CES: Ericsson CEO says 5G wireless is on the way

LAS VEGAS — Even though you still can’t get 4G LTE service everywhere, the mobile industry already has a new version of wireless networking in the works.

Telecommunications equipment makers and carriers have been developing a 5G — or fifth generation — standard that will eventually supplant LTE for several years now. But they’ve started to go from development to actual tests.

Carriers are testing early versions of 5G in more than 10 spots around the world, including in Japan and South Korea, Hans Vestberg, CEO of Ericsson, one of the leading telecommunications equipment companies, told me in an interview at CES on Wednesday. The first commercial 5G networks should be up and running around 2018, he said.

Previous wireless standards focused largely on increasing the speed at which data can be transmitted across the network. The new 5G standard will do that too. Right now, the test equipment is supporting transfer rates of up to 5 gigabits per second, and Vestberg said Ericsson expects to boost that to 10 gigabits per second soon. (Note, that’s the total amount of bandwidth the tower would be able to transmit; it would be divvied up among all the devices that connect to that tower.)

Indeed, Ericsson had a 5G test system on display at CES that was showing speeds of up to 5 gigabits per second.

But 5G will do more than increase speeds. It’s the first wireless standard that’s being designed with the Internet of Things specifically in mind. Each cell tower will be able to connect to tens of thousands of devices, compared to about 2,000 that can connect to an LTE tower, allowing whole homes worth of connected devices or whole roads worth of connected cars to go online.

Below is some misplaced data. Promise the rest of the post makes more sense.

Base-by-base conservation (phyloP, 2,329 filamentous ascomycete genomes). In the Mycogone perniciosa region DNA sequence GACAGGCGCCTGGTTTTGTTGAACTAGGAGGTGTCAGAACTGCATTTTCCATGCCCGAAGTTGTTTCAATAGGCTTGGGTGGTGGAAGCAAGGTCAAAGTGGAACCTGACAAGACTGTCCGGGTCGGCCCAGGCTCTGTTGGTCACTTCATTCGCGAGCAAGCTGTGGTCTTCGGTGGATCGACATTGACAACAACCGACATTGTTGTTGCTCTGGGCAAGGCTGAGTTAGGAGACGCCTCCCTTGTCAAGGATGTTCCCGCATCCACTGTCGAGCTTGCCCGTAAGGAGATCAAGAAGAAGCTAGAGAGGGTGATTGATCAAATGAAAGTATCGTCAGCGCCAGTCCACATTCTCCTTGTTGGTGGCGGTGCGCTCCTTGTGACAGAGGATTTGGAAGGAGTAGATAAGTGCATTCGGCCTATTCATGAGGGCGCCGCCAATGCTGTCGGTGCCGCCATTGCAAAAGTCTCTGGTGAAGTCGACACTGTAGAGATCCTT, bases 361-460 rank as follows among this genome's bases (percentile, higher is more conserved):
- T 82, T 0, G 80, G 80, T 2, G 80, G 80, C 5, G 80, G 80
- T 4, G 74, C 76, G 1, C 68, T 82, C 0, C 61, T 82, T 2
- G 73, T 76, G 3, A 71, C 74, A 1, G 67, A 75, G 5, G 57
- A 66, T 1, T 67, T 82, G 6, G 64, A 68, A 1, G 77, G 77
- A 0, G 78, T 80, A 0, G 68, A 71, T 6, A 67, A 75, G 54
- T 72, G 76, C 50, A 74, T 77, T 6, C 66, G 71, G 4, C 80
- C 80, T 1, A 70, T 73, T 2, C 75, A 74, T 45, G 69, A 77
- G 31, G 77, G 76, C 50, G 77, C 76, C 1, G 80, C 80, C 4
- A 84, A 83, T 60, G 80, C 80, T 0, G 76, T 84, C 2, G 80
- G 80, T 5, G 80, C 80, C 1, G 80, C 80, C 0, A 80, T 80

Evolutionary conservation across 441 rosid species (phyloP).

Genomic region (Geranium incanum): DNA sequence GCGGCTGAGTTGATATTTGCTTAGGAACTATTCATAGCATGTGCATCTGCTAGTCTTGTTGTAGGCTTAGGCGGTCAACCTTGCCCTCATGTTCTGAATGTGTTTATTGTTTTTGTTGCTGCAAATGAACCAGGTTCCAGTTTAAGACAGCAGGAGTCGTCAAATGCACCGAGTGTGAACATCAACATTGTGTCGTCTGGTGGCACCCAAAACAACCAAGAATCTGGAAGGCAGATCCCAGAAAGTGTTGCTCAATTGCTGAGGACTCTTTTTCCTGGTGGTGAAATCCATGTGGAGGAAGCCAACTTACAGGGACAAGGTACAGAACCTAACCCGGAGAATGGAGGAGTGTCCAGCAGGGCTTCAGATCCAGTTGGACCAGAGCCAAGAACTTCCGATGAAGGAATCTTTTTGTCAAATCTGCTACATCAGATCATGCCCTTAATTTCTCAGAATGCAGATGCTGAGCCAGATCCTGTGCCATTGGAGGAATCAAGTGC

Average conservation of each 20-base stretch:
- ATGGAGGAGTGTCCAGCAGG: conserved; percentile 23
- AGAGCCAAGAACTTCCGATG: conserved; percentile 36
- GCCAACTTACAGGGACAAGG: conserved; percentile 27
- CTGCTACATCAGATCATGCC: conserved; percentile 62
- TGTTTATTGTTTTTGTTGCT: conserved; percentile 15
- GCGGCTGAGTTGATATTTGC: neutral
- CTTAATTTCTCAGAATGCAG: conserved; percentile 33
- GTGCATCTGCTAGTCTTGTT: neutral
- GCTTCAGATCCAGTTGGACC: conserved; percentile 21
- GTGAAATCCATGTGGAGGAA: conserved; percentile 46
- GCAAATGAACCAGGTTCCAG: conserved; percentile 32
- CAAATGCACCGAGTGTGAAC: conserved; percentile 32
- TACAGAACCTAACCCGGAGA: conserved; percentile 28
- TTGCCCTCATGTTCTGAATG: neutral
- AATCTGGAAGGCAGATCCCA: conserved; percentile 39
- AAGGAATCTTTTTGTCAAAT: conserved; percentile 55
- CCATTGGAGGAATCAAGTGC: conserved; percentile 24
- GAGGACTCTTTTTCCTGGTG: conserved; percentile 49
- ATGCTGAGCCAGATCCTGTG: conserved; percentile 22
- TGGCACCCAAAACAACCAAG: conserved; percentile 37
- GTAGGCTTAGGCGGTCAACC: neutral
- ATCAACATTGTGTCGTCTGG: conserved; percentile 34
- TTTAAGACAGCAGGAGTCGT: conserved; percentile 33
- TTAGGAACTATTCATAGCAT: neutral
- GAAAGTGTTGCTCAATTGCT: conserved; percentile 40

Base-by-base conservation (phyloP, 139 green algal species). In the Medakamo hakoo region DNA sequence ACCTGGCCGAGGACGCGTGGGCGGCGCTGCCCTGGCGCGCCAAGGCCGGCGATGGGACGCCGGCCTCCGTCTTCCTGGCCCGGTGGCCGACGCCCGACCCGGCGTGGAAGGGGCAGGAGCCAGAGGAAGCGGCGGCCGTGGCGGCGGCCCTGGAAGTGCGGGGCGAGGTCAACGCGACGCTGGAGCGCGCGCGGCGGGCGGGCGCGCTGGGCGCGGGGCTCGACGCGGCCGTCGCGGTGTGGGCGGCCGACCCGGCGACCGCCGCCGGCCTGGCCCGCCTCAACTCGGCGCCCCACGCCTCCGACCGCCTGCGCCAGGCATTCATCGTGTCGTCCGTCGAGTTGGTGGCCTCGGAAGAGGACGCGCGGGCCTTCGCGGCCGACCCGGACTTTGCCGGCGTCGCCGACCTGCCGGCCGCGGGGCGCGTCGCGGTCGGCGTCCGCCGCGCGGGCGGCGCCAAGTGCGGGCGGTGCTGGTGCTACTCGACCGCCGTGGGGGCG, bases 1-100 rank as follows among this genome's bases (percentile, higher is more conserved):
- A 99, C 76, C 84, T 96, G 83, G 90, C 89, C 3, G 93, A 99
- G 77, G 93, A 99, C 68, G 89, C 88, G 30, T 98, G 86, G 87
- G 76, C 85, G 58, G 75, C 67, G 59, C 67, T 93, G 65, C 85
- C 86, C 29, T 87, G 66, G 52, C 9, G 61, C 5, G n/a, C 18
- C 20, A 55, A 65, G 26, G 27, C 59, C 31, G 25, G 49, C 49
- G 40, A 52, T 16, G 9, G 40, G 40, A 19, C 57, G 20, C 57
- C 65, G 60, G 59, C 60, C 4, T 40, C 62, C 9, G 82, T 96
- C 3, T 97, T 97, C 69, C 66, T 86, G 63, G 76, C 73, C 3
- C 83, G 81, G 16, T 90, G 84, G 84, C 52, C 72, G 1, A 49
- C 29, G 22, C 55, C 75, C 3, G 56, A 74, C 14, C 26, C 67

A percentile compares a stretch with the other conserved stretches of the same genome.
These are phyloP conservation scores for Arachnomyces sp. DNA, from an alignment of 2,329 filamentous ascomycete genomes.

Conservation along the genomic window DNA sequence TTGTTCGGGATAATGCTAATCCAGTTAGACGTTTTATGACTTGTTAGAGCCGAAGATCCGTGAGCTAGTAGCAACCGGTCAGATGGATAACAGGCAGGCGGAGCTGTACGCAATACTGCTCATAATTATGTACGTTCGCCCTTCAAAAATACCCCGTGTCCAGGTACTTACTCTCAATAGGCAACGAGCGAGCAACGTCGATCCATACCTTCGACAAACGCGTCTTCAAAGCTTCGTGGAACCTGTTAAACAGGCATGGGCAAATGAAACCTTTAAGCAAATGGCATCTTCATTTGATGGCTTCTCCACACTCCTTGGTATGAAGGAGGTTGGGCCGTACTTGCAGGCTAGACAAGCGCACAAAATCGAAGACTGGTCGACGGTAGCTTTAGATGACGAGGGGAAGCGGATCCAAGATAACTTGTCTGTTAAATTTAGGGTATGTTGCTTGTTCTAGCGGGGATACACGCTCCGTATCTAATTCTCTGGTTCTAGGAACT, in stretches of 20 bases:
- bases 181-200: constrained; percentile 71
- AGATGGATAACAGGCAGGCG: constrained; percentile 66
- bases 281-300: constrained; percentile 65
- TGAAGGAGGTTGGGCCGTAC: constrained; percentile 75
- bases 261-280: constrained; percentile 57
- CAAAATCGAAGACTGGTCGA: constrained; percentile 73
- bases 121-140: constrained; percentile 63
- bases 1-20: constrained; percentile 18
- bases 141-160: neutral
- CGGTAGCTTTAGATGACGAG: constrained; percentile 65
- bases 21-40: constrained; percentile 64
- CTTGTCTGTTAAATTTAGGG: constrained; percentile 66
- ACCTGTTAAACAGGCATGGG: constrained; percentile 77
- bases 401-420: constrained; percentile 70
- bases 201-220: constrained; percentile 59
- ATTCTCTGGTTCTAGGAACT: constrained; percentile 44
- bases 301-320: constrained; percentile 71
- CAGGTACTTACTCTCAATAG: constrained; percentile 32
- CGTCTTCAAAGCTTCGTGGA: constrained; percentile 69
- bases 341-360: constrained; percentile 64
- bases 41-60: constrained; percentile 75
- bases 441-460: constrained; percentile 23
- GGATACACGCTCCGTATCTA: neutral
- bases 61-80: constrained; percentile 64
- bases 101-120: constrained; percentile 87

The standard is also being designed to have very low latency, which is the time between when a signal is sent and when it is received at its destination. Ericsson expects to have latency below 10 milliseconds; by comparison, LTE latency is in the neighborhood of 100 milliseconds. Having delays that short could allow remote operation of cars and equipment in nearly real-time.

Even though 5K 5G networks will start rolling out in just two years, it will likely take years before the technology becomes the standard throughout the world. While 4K 4G has taken off in the United States, it’s still in the process of being adopted in other areas around the world. According to Vestberg, just 12 percent of Europe is on 4K 4G.

Photo: Ericsson’s 5G test system on display Wednesday at the company’s booth at the CES convention in Las Vegas. (Troy Wolverton/Mercury News).


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  • vonbraun

    5K ? 4K ?